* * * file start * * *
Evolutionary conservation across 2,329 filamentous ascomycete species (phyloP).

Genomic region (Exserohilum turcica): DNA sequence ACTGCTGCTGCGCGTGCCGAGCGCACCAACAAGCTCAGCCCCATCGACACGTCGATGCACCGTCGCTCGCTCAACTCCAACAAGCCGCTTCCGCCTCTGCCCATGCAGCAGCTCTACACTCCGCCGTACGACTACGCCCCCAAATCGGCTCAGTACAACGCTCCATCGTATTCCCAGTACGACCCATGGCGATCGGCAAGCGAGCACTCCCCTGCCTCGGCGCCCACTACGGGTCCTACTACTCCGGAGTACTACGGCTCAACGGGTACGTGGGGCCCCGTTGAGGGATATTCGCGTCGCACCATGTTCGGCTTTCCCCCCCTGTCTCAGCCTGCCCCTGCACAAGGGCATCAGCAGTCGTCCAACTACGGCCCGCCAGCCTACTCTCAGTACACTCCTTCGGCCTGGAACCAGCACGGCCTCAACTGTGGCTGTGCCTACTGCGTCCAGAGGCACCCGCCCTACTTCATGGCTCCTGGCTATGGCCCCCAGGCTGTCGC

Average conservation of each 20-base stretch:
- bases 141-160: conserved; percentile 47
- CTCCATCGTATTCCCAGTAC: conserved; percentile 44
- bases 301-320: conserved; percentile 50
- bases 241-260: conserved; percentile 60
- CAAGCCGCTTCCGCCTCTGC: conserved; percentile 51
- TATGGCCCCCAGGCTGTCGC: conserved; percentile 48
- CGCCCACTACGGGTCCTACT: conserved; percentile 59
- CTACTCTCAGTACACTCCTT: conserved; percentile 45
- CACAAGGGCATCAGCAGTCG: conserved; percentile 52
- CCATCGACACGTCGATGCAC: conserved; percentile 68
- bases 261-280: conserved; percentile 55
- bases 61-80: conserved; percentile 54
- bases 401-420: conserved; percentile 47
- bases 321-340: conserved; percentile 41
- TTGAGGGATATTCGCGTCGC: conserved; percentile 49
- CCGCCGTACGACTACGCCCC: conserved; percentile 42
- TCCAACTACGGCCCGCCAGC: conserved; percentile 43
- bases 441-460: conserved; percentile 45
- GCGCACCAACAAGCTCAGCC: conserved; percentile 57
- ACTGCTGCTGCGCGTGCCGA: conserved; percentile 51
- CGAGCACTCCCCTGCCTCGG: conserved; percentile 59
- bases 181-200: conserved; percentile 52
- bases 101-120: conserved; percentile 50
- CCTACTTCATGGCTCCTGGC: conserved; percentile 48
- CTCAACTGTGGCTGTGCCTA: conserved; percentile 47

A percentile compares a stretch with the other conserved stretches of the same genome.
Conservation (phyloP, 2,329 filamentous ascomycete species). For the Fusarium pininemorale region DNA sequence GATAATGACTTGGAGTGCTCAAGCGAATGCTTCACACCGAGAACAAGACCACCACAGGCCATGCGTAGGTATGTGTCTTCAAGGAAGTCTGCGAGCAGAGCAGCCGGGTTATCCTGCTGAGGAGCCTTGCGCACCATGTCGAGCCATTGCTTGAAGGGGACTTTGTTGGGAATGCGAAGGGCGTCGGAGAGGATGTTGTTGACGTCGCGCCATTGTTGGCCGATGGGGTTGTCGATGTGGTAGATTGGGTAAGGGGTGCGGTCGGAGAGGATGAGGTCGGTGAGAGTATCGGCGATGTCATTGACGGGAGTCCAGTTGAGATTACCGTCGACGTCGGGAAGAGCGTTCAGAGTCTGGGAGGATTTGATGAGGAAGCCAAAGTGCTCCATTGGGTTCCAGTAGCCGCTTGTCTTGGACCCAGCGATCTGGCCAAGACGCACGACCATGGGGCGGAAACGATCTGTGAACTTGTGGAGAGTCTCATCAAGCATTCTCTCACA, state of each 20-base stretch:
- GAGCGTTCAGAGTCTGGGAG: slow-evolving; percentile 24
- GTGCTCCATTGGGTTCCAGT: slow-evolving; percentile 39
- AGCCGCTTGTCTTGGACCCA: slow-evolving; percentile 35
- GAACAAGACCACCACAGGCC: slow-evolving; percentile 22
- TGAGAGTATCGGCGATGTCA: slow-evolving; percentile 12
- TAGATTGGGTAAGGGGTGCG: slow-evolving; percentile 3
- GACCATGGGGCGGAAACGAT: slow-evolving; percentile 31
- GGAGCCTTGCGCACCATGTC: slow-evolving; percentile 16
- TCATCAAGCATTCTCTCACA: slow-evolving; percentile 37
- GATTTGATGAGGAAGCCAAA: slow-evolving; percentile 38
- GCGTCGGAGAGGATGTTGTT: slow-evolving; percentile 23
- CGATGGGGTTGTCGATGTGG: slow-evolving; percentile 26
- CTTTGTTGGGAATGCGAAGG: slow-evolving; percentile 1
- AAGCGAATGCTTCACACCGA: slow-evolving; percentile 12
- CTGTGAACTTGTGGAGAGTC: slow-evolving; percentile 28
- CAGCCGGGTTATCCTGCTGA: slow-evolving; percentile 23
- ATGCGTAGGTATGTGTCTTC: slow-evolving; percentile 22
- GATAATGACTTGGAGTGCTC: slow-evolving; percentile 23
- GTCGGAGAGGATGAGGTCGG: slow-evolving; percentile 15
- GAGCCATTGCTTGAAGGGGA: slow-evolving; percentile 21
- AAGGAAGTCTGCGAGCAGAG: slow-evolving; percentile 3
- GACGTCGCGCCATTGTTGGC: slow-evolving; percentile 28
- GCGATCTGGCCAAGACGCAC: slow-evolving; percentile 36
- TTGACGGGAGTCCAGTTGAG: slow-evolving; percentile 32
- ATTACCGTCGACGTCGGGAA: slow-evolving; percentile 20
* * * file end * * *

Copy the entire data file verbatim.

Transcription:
Evolutionary conservation across 2,329 filamentous ascomycete species (phyloP).

Genomic region (Exserohilum turcica): DNA sequence ACTGCTGCTGCGCGTGCCGAGCGCACCAACAAGCTCAGCCCCATCGACACGTCGATGCACCGTCGCTCGCTCAACTCCAACAAGCCGCTTCCGCCTCTGCCCATGCAGCAGCTCTACACTCCGCCGTACGACTACGCCCCCAAATCGGCTCAGTACAACGCTCCATCGTATTCCCAGTACGACCCATGGCGATCGGCAAGCGAGCACTCCCCTGCCTCGGCGCCCACTACGGGTCCTACTACTCCGGAGTACTACGGCTCAACGGGTACGTGGGGCCCCGTTGAGGGATATTCGCGTCGCACCATGTTCGGCTTTCCCCCCCTGTCTCAGCCTGCCCCTGCACAAGGGCATCAGCAGTCGTCCAACTACGGCCCGCCAGCCTACTCTCAGTACACTCCTTCGGCCTGGAACCAGCACGGCCTCAACTGTGGCTGTGCCTACTGCGTCCAGAGGCACCCGCCCTACTTCATGGCTCCTGGCTATGGCCCCCAGGCTGTCGC

Average conservation of each 20-base stretch:
- bases 141-160: conserved; percentile 47
- CTCCATCGTATTCCCAGTAC: conserved; percentile 44
- bases 301-320: conserved; percentile 50
- bases 241-260: conserved; percentile 60
- CAAGCCGCTTCCGCCTCTGC: conserved; percentile 51
- TATGGCCCCCAGGCTGTCGC: conserved; percentile 48
- CGCCCACTACGGGTCCTACT: conserved; percentile 59
- CTACTCTCAGTACACTCCTT: conserved; percentile 45
- CACAAGGGCATCAGCAGTCG: conserved; percentile 52
- CCATCGACACGTCGATGCAC: conserved; percentile 68
- bases 261-280: conserved; percentile 55
- bases 61-80: conserved; percentile 54
- bases 401-420: conserved; percentile 47
- bases 321-340: conserved; percentile 41
- TTGAGGGATATTCGCGTCGC: conserved; percentile 49
- CCGCCGTACGACTACGCCCC: conserved; percentile 42
- TCCAACTACGGCCCGCCAGC: conserved; percentile 43
- bases 441-460: conserved; percentile 45
- GCGCACCAACAAGCTCAGCC: conserved; percentile 57
- ACTGCTGCTGCGCGTGCCGA: conserved; percentile 51
- CGAGCACTCCCCTGCCTCGG: conserved; percentile 59
- bases 181-200: conserved; percentile 52
- bases 101-120: conserved; percentile 50
- CCTACTTCATGGCTCCTGGC: conserved; percentile 48
- CTCAACTGTGGCTGTGCCTA: conserved; percentile 47

A percentile compares a stretch with the other conserved stretches of the same genome.
Conservation (phyloP, 2,329 filamentous ascomycete species). For the Fusarium pininemorale region DNA sequence GATAATGACTTGGAGTGCTCAAGCGAATGCTTCACACCGAGAACAAGACCACCACAGGCCATGCGTAGGTATGTGTCTTCAAGGAAGTCTGCGAGCAGAGCAGCCGGGTTATCCTGCTGAGGAGCCTTGCGCACCATGTCGAGCCATTGCTTGAAGGGGACTTTGTTGGGAATGCGAAGGGCGTCGGAGAGGATGTTGTTGACGTCGCGCCATTGTTGGCCGATGGGGTTGTCGATGTGGTAGATTGGGTAAGGGGTGCGGTCGGAGAGGATGAGGTCGGTGAGAGTATCGGCGATGTCATTGACGGGAGTCCAGTTGAGATTACCGTCGACGTCGGGAAGAGCGTTCAGAGTCTGGGAGGATTTGATGAGGAAGCCAAAGTGCTCCATTGGGTTCCAGTAGCCGCTTGTCTTGGACCCAGCGATCTGGCCAAGACGCACGACCATGGGGCGGAAACGATCTGTGAACTTGTGGAGAGTCTCATCAAGCATTCTCTCACA, state of each 20-base stretch:
- GAGCGTTCAGAGTCTGGGAG: slow-evolving; percentile 24
- GTGCTCCATTGGGTTCCAGT: slow-evolving; percentile 39
- AGCCGCTTGTCTTGGACCCA: slow-evolving; percentile 35
- GAACAAGACCACCACAGGCC: slow-evolving; percentile 22
- TGAGAGTATCGGCGATGTCA: slow-evolving; percentile 12
- TAGATTGGGTAAGGGGTGCG: slow-evolving; percentile 3
- GACCATGGGGCGGAAACGAT: slow-evolving; percentile 31
- GGAGCCTTGCGCACCATGTC: slow-evolving; percentile 16
- TCATCAAGCATTCTCTCACA: slow-evolving; percentile 37
- GATTTGATGAGGAAGCCAAA: slow-evolving; percentile 38
- GCGTCGGAGAGGATGTTGTT: slow-evolving; percentile 23
- CGATGGGGTTGTCGATGTGG: slow-evolving; percentile 26
- CTTTGTTGGGAATGCGAAGG: slow-evolving; percentile 1
- AAGCGAATGCTTCACACCGA: slow-evolving; percentile 12
- CTGTGAACTTGTGGAGAGTC: slow-evolving; percentile 28
- CAGCCGGGTTATCCTGCTGA: slow-evolving; percentile 23
- ATGCGTAGGTATGTGTCTTC: slow-evolving; percentile 22
- GATAATGACTTGGAGTGCTC: slow-evolving; percentile 23
- GTCGGAGAGGATGAGGTCGG: slow-evolving; percentile 15
- GAGCCATTGCTTGAAGGGGA: slow-evolving; percentile 21
- AAGGAAGTCTGCGAGCAGAG: slow-evolving; percentile 3
- GACGTCGCGCCATTGTTGGC: slow-evolving; percentile 28
- GCGATCTGGCCAAGACGCAC: slow-evolving; percentile 36
- TTGACGGGAGTCCAGTTGAG: slow-evolving; percentile 32
- ATTACCGTCGACGTCGGGAA: slow-evolving; percentile 20